It’s worth repeating – the chain remains fully engaged on the teeth of both the big and small chainrings as a shift from one to the other is made. The resulting effect is impressive. And after a few months of riding, I can say emphatically that it works. X-Glide permits full-power upshifts and downshifts. I’ve powered through up- and downshifts, cringing at the prospect of a dropped chain, chainsuck or the momentum-robbing scrabble of a chain trying to claw up the big ring. But every shift has been perfect. It feels like the best shifting available on some road cranks, and that’s damn good.

Is the XX front shifting better than XTR, which is widely regarded as the reference point for front shifting performance on mountain bikes? That’s hard to quantify, but I would say shifting performance between the two XX chainrings is at least as good as XTR. And I would venture farther and argue that in terms of efficiency, XX is actually better than XTR. I perceive the narrow chainline, two-chainring system to be inherently more efficient, both under pedaling load and in gearshifting.

What else do you need to know up front? There’s fitment for almost any bottom bracket shell in existence, including the standard threaded GXP outboard BB, internal press-fit GXP (which fits the Shimano-designed 86mm threadless BB shell), BB30, and SRAM’s new PressFit 30. The standard crank option for those frames that will fit it has a Q-factor of 156mm (about 17mm narrower than a standard Noir). For frames that are too wide, there’s a wider 164mm BB30 option and a 166mm GXP option.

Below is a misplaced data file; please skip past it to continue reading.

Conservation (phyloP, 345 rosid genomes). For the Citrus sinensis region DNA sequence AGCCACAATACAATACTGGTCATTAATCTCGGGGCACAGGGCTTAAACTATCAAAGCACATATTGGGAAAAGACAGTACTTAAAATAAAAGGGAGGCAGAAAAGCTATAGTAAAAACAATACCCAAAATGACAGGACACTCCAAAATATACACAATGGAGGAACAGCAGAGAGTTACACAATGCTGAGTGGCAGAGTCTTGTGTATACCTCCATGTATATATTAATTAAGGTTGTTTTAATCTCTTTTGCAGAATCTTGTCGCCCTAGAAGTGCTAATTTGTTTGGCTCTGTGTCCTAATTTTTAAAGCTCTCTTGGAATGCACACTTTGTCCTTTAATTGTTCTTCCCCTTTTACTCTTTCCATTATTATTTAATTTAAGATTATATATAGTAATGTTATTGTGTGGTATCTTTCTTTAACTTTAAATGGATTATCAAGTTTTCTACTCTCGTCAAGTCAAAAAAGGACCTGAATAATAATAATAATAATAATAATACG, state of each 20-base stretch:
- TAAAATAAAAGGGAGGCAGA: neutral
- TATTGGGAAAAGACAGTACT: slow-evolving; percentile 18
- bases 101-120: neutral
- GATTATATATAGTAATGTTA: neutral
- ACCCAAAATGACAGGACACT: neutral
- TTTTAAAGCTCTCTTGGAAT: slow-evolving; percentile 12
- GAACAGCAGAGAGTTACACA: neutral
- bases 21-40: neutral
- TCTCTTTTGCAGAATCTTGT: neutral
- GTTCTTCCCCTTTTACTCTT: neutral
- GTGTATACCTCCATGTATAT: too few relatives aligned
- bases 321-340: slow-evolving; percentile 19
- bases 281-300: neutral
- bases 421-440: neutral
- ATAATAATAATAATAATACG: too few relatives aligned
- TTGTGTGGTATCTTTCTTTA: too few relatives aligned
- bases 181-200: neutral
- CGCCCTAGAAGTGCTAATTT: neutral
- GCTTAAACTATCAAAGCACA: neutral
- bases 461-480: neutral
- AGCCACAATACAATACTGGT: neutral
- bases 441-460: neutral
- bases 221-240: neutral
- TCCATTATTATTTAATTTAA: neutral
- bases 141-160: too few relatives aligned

A perfect ‘10′ out back

Possibly one of the finest pieces of machine work on a bike, the majority of this XX cogset is milled from a single blank block of steel. Photo by Zack Vestal
The majority of this XX cogset is milled from a single blank block of steel. Photo by Zack Vestal

SRAM’s new 10-speed cassette is available in two combinations, 11-32 and 11-36. Shared between the two cassettes is the X-Dome construction, in which eight of the 10 cogs are machined as one piece from a single block of 4140 chromoly steel billet. The largest cog (made from 7075-T6 aluminum) and the smallest cog (4140 chro-mo) are made separately. The largest cog is pinned to the back of the steel cassette, and is replaceable, as is the smallest cog, which is held in place along with the cogset by an aluminum lockring.

By now you’ve probably seen firsthand the extensive machine work on the interior of the cog body. It results in a lightweight and mud-clearing cogset that shifts great. Whether it’s the result of a harder surface treatment, stiffer cogs, or smaller gaps between cog sizes, the rear shifting mimics the front in that it’s among the best you can buy. Shifts are crisp, precise, and accurate, even under load and in adverse conditions.